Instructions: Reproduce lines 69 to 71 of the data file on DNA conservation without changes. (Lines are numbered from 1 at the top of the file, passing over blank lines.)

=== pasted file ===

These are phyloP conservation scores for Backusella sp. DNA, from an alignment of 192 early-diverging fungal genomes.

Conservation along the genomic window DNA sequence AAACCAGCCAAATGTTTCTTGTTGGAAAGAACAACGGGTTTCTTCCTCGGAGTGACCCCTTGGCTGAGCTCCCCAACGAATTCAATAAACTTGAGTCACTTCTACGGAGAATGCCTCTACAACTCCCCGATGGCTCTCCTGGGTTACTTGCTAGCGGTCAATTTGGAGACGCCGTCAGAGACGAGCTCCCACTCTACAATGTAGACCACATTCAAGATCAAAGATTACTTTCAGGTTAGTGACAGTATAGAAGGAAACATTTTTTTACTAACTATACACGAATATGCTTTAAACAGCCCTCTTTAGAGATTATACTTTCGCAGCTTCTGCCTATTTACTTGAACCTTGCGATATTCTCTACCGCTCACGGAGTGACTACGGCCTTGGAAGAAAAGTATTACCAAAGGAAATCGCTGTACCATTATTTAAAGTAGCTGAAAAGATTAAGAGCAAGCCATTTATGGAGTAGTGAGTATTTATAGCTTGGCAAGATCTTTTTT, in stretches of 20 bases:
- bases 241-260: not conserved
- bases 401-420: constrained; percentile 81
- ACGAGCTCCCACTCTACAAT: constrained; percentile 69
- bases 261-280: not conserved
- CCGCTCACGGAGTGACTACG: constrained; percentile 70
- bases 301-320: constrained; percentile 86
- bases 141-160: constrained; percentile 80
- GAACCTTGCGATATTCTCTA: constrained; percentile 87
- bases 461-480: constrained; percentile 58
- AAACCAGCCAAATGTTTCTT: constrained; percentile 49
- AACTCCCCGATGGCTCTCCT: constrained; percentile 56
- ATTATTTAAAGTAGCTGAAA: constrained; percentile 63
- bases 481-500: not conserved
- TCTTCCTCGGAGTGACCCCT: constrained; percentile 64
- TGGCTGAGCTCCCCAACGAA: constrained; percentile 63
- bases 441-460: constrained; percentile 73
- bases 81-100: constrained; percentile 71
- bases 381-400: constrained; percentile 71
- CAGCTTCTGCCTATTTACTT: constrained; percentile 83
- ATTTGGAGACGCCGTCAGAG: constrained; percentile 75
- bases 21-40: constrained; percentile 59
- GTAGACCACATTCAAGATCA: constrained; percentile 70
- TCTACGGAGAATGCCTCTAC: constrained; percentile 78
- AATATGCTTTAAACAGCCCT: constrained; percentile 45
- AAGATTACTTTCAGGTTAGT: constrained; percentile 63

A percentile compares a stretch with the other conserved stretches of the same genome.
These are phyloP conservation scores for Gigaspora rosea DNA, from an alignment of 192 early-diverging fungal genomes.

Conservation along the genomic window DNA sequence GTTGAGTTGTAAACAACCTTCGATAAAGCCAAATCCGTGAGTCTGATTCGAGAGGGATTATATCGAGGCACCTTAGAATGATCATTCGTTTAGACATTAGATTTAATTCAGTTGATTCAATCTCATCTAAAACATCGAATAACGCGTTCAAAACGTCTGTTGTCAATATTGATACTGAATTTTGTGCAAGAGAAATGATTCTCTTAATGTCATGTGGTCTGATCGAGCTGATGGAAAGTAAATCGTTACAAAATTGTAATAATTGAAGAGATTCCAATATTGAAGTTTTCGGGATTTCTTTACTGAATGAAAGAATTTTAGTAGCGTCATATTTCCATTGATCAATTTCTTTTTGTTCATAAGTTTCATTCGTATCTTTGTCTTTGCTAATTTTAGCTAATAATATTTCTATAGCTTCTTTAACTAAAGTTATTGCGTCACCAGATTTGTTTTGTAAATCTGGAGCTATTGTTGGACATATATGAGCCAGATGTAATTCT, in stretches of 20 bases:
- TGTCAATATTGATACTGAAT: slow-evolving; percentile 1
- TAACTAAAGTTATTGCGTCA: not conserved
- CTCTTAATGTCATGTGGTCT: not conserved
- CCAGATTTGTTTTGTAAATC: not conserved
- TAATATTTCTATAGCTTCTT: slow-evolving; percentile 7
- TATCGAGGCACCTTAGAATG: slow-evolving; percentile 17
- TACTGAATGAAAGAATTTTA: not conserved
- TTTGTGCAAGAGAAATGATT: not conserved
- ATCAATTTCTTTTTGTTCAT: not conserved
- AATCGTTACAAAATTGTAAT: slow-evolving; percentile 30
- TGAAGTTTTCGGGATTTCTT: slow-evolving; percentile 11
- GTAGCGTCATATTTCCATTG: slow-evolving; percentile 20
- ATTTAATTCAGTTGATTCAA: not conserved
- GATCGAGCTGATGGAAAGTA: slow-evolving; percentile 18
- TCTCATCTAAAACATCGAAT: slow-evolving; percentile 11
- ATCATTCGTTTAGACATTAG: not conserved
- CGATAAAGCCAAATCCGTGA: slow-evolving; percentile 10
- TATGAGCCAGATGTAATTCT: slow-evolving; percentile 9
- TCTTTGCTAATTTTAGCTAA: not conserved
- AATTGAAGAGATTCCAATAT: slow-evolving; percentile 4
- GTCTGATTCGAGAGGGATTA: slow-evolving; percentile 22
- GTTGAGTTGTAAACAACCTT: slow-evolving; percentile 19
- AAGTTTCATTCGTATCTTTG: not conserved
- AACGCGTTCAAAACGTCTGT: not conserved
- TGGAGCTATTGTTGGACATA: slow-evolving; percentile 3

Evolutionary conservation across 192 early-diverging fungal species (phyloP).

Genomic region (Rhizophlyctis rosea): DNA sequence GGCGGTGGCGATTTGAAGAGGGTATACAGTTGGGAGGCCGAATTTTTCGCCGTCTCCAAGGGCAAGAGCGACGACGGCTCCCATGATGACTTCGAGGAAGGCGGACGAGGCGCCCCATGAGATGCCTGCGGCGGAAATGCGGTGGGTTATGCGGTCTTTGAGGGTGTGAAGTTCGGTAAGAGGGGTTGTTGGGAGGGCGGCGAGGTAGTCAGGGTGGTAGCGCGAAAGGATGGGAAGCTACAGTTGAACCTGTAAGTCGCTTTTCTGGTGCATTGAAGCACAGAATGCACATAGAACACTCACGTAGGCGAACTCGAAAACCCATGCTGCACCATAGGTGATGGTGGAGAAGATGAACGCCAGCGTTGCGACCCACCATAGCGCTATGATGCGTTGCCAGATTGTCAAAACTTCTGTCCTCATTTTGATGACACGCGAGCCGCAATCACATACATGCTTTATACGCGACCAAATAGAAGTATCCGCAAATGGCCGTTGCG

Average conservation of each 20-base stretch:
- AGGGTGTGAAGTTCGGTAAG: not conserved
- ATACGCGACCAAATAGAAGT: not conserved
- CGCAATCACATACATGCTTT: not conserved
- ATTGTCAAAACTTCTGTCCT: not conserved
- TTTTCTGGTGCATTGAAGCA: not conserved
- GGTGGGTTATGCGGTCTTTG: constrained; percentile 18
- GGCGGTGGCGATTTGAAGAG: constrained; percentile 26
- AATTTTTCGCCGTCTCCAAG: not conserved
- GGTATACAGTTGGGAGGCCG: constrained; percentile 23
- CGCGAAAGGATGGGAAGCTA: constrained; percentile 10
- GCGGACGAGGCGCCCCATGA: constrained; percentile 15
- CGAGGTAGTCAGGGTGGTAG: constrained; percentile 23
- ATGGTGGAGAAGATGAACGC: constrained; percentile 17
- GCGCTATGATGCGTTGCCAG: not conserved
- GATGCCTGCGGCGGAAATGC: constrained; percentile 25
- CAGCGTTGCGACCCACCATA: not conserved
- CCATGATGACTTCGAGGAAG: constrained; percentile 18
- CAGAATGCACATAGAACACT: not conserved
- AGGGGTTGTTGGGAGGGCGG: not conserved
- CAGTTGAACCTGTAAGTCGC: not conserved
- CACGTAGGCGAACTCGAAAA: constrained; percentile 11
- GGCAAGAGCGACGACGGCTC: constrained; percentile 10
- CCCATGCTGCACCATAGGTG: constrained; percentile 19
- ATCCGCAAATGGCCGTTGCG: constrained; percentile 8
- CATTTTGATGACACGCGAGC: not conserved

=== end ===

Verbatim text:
- GCGGACGAGGCGCCCCATGA: constrained; percentile 15
- CGAGGTAGTCAGGGTGGTAG: constrained; percentile 23
- ATGGTGGAGAAGATGAACGC: constrained; percentile 17